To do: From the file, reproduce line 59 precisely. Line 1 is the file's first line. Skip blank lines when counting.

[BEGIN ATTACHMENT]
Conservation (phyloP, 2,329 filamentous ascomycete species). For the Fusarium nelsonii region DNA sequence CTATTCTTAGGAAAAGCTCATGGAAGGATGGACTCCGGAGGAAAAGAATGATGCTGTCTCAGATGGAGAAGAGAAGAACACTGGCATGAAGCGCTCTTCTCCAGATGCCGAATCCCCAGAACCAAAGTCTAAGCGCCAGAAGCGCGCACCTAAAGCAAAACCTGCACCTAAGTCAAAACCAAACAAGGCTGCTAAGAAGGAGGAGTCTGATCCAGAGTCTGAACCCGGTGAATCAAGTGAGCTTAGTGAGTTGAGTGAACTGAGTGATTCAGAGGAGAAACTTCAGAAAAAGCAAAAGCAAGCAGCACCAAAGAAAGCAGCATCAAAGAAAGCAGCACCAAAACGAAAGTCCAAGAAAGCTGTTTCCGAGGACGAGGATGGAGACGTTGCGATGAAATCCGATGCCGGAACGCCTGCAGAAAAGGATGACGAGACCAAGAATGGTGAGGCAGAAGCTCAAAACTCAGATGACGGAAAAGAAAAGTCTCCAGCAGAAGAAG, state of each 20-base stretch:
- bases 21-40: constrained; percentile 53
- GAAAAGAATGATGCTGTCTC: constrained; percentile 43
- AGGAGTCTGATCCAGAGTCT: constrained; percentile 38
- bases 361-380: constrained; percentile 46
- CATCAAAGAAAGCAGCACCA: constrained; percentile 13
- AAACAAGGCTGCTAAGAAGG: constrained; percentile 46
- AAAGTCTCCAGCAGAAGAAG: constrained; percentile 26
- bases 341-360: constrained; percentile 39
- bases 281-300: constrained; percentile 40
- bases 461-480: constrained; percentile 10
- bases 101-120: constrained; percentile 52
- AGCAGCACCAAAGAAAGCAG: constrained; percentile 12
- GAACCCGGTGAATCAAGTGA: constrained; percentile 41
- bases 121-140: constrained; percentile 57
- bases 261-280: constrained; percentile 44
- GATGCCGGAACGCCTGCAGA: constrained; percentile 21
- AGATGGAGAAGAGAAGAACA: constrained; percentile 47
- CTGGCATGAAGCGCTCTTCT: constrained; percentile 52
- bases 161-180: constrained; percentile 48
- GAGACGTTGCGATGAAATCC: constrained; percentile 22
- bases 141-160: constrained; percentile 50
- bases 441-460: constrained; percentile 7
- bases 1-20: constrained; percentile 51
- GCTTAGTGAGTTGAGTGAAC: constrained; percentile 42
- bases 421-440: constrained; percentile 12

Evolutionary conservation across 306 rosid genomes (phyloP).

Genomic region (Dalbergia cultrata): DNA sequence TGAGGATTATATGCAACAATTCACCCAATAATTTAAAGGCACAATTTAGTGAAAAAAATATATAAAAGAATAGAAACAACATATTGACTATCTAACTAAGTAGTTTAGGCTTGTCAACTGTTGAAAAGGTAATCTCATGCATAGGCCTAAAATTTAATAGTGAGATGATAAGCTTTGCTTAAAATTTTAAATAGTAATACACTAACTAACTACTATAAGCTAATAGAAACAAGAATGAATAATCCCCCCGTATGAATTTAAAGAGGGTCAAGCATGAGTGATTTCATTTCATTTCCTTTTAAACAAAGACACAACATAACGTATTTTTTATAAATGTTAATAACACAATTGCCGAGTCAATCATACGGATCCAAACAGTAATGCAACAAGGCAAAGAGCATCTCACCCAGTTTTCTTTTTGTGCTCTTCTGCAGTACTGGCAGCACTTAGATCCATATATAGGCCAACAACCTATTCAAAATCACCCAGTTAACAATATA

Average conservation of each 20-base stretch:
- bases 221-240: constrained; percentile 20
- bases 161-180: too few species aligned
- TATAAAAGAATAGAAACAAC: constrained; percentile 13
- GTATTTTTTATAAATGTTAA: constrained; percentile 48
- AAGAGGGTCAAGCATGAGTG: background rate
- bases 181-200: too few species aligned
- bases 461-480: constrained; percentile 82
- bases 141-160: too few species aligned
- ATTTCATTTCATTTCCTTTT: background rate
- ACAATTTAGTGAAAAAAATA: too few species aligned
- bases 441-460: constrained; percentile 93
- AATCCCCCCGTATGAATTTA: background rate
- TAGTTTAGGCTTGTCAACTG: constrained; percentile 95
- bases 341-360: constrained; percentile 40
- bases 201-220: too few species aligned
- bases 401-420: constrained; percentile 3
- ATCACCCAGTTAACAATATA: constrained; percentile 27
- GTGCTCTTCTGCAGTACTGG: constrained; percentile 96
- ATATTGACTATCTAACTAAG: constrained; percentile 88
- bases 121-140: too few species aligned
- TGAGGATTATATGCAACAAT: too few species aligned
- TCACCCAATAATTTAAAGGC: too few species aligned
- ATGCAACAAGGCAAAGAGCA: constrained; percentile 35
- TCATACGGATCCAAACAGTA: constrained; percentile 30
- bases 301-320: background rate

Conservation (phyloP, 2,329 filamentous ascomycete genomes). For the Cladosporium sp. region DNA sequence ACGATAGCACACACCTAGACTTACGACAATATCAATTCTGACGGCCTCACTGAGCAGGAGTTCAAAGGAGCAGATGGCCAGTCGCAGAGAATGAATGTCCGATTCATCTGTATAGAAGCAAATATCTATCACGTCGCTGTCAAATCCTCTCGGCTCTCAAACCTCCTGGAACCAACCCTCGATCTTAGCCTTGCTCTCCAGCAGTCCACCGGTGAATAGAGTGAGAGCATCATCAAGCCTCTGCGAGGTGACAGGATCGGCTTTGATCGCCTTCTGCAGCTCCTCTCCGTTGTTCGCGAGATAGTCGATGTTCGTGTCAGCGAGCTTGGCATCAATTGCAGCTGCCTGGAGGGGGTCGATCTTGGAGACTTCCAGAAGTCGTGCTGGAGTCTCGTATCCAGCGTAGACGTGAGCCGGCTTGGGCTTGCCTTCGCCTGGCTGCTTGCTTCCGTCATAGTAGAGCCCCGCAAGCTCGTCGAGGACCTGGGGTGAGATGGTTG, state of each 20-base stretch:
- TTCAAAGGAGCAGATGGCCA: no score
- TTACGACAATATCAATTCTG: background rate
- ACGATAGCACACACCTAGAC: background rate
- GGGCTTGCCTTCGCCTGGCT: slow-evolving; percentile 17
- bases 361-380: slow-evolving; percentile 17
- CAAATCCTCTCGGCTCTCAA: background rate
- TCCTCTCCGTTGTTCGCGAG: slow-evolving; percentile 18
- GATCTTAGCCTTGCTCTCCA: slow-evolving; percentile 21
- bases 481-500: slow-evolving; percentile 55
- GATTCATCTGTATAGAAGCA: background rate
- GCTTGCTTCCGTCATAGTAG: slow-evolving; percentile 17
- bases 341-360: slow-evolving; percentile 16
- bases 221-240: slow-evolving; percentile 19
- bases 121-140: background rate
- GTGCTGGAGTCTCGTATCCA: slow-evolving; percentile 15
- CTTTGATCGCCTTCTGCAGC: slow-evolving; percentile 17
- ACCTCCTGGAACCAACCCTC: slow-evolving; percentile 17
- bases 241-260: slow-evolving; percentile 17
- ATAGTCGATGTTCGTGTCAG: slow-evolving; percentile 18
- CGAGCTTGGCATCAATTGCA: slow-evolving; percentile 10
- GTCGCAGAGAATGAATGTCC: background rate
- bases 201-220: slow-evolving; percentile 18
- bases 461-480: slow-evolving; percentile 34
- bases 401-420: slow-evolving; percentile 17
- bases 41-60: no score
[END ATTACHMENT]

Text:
- GGGCTTGCCTTCGCCTGGCT: slow-evolving; percentile 17